Top 10 most-watched sermons of 2020
This year was different. For the majority of 2020, most of us worshiped on a sofa rather than in a pew. However, while the building may have been closed, our church was not!
Even in a pandemic, we persevered in our mission to help people become more deeply devoted followers of Jesus Christ. One of the biggest ways we learned about Jesus was through the messages that were shared on Sunday mornings.
That’s why we’re looking back at the most-watched sermons of 2020. So, grab your journal, a cup of coffee, and watch (or re-watch) a sermon that speaks to you!
Before 2020’s election day, Rev. Matt Tuggle shared a message about how our next president would have a big impact on the direction of our country. However, what may have an even bigger impact on our country is how Christians react to the results and treat other people for the next four years.
For a while the pandemic was theoretical. First it was something overseas and then it was something on our coasts. As the pandemic became personal, Rev. Tuggle asked us to consider a few questions: How are we going to react? What are we doing to do? What does our faith say about how to face down times like this?
Gratitude is so important for a healthy life. But, as Rev. Rasmussen shared this Sunday, sometimes life gets so frustrating that it's difficult to find things to be grateful for. If you have ever thought, "I'd be more grateful if I had something to be grateful for," you are neither selfish nor alone. You're actually quite normal. The good news is the Bible gives us a pretty simple principle to ignite our gratitude. It's a simple way of thinking that keeps our inventory of blessings overflowing.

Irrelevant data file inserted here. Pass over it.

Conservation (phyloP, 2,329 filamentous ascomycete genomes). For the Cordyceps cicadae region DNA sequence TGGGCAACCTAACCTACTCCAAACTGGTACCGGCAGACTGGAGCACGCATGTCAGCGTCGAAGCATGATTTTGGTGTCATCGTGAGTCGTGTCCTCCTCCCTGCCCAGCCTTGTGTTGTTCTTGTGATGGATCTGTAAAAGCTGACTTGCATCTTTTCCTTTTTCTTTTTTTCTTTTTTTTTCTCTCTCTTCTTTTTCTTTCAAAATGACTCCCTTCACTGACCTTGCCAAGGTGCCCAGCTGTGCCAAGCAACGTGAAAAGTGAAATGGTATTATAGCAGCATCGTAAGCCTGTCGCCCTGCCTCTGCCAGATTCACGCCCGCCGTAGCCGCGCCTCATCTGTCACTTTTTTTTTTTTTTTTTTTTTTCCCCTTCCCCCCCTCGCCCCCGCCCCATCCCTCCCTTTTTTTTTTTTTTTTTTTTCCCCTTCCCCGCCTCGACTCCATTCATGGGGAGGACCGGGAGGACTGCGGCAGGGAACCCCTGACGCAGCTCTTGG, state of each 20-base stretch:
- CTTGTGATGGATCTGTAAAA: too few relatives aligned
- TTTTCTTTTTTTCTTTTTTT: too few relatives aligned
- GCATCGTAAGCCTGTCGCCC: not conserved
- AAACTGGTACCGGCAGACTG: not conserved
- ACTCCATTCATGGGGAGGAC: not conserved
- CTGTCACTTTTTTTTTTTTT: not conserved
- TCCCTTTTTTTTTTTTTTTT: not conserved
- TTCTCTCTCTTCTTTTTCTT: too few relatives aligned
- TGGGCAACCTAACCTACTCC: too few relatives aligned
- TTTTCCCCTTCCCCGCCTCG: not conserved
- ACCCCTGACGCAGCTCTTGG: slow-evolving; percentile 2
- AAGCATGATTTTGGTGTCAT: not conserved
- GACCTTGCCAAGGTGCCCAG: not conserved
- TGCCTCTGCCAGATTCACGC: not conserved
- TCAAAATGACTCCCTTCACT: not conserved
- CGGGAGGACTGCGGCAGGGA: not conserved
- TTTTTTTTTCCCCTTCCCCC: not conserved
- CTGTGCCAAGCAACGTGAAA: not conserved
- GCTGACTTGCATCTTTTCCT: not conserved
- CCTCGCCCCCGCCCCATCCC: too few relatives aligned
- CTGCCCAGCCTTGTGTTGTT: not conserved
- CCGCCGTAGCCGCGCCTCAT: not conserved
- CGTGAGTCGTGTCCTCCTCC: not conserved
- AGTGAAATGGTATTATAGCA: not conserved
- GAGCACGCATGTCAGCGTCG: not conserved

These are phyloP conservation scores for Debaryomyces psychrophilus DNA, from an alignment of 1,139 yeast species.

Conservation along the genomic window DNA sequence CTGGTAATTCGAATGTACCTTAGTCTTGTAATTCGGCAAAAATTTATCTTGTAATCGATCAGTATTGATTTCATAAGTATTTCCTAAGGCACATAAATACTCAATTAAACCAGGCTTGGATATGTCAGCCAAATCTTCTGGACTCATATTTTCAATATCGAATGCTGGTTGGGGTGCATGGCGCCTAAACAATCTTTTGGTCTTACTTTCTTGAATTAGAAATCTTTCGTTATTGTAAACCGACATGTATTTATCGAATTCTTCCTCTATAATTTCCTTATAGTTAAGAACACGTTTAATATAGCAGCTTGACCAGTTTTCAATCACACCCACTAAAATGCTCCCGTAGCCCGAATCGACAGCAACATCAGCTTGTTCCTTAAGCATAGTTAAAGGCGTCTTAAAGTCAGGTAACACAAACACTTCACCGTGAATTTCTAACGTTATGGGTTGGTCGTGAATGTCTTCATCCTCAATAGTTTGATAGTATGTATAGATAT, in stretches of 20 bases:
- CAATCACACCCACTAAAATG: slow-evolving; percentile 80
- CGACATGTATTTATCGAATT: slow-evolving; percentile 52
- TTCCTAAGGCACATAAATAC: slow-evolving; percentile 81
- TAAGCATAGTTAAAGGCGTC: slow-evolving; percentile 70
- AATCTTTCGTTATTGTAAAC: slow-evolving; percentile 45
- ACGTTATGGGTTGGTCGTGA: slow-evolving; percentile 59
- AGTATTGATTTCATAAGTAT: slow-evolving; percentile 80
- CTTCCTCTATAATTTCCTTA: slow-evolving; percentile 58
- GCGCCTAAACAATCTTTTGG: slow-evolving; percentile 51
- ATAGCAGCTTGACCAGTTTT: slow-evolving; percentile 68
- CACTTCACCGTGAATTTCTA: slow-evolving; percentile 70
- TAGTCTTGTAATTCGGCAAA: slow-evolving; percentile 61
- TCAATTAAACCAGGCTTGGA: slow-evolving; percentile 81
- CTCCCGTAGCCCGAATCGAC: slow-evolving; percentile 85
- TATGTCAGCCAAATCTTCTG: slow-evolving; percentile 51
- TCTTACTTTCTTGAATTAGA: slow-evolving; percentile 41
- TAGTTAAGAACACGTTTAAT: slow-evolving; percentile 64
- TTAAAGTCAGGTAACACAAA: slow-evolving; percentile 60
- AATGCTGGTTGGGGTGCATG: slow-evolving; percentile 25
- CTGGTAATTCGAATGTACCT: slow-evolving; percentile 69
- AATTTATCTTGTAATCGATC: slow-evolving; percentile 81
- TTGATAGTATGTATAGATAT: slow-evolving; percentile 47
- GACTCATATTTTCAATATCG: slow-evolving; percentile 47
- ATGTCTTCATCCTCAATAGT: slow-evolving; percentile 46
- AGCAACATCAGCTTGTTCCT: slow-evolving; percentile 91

Rev. Rasmussen kicked off the new year with a new sermon series called, “The Twenties,” and asked the question: How will the world remember us in 10 years? He challenged us to think well beyond a simple New Years' resolution and shape the legacy of the decade ahead.
We have hope in an all-powerful, loving God who promises to be with us in difficult circumstances. The second week into quarantine this past spring, Rev. Paul Rasmussen was using Romans 12:12 as his anchor, “Rejoice in hope, be patient in suffering, persevere in prayer,” as he reassured us that we were going to get through this time and would continue to be the church that God calls us to be.
Decisions, decisions! We make decisions all day, every day. Some big. Some little. And decisions matter. In fact, the decisions we make define who we are. So, the question Rev. Rasmussen posed in this message was: How do you make your decisions?
For this Sunday’s sermon in “The Twenties” series, Rev. Rasmussen looked at another variable of building a great legacy — work. Some people love to work, others not so much. In either case, how we work seems to be important to God. And it certainly helps define how we are remembered.
Uncertainty is perhaps our greatest fear. Any time we feel out of control, unsure of what the future holds, or how to solve a problem, fear rises up. Whether it's global or personal, uncertainty causes chaos. The good news, Rev. Rasmussen shared, is that our scriptures have a lot to say about dealing with the fear of uncertainty.
This year’s hope-filled Easter sermon from Rev. Rasmussen was truly unique, as he shared that Easter is not about a building. It's certainly not about an event. Indeed, Easter is about a message! And if ever the world needed to hear the message of the resurrection, it was this past Easter, when we united in worship online to celebrate God's ultimate message of hope.
Needy people. We all have them in our lives. Friends, neighbors, colleagues, family, total strangers. And sometimes we are them. In either case, Rev. Rasmussen shared, it’s difficult to know how to help, when to help, and who to help. Particularly when our help never seems to solve the problem.